BOSTON – Ashley Wagner was controversially named to the United States women's Olympic team on Sunday despite her disappointing fourth-place finish at the U.S. Championships this weekend.
Wagner, the two-time U.S. champion and fifth-place finisher in the World Championships, was awarded the third spot on the roster just hours after being highly critical of her own effort at TD Garden, where the Nationals typically serve as the de facto Olympic trials.
Vancouver Olympian Mirai Nagasu finished third here but will miss out on Sochi, as Gracie Gold, 18, and Polina Edmunds, 15, were awarded the first two spots.
In previous years, the finishing order at the Nationals has generally been used to select the squad, with the only changes coming as a result of injury.
Wagner admitted she feared that she would miss out for the second straight Olympics.
"I am at a loss for words right now," a tearful Wagner said. "It has been a really long four years. It wasn't my night last night. I am happy my federation was able to see beyond one bad skate."
Wagner suffered a nerve-wracking night waiting for the decision and admitted she feared being left on the bubble. Gold had no such concerns and was effectively a lock on the team after clinching her first national title on Saturday with a runaway performance that secured her 211.69 points and marked her as a serious gold medal threat in Sochi.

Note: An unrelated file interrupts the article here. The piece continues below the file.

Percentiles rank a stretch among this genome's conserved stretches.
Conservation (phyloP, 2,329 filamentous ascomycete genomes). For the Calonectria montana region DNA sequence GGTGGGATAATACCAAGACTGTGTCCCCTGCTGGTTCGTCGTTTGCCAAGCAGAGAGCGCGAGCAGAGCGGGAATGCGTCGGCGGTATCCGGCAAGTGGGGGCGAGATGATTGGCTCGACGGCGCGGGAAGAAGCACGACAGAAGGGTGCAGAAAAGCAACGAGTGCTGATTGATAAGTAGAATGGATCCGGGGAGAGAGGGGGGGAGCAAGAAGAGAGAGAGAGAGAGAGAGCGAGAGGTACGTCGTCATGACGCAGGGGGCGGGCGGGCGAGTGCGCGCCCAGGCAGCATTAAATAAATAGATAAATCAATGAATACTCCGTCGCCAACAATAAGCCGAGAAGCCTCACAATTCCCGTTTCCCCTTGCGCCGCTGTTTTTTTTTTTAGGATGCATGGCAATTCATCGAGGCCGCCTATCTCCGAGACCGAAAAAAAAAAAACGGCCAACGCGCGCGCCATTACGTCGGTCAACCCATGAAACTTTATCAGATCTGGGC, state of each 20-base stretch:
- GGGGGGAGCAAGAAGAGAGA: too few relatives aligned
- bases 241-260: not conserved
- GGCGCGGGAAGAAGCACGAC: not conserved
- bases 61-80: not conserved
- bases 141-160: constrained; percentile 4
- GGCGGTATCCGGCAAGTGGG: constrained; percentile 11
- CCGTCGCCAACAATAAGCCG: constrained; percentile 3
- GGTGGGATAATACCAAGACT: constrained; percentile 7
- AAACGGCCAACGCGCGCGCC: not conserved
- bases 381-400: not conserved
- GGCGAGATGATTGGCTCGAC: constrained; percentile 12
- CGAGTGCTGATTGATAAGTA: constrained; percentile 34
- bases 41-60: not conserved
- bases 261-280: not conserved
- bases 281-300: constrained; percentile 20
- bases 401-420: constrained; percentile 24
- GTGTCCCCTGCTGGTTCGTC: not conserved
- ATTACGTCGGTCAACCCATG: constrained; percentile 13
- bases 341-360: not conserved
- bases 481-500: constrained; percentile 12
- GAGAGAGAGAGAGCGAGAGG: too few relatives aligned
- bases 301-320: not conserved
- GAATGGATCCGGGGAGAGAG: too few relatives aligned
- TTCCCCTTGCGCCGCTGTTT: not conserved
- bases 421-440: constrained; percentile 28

"The Olympics are not just another competition," Gold said. "It is the ultimate dream."
U.S. figure skating chief Pat St. Peter defended the decision to select Wagner over Nagasu, who was one of the darlings of the Vancouver Games after skating part of her routine while suffering a bleeding nose but has struggled over the intervening years.
"We have selection guidelines that have been put in place," said St. Peter, insisting that Wagner's strong overall season had tipped her over the edge. "If you look at Ashley Wagner's record and performance she has the top credentials. It is an objective analysis."
Rumors of a possible protest by Nagasu circulated shortly after the women's selections, but Nagasu released a statement Sunday evening to accept the outcome.
“I’m disappointed in the decision," Nagasu said. "Though I may not agree with it, I have to respect the decision the federation made. And I’m grateful to everyone who has supported me and look forward to what comes next in my skating career.”
In pairs, national champions Marisa Castelli and Simon Schnapir, and Felicia Zhang and Nathan Bartholomay were chosen for the Sochi Games.
In ice dance, the U.S. will be represented by 2010 Olympic silver medalists Charlie White and Meryl Davis, Alex and Maya Shibutani, and Evan Bates and Madison Chock. The men's team will be selected after Sunday night's free skate, the final event of the Nationals.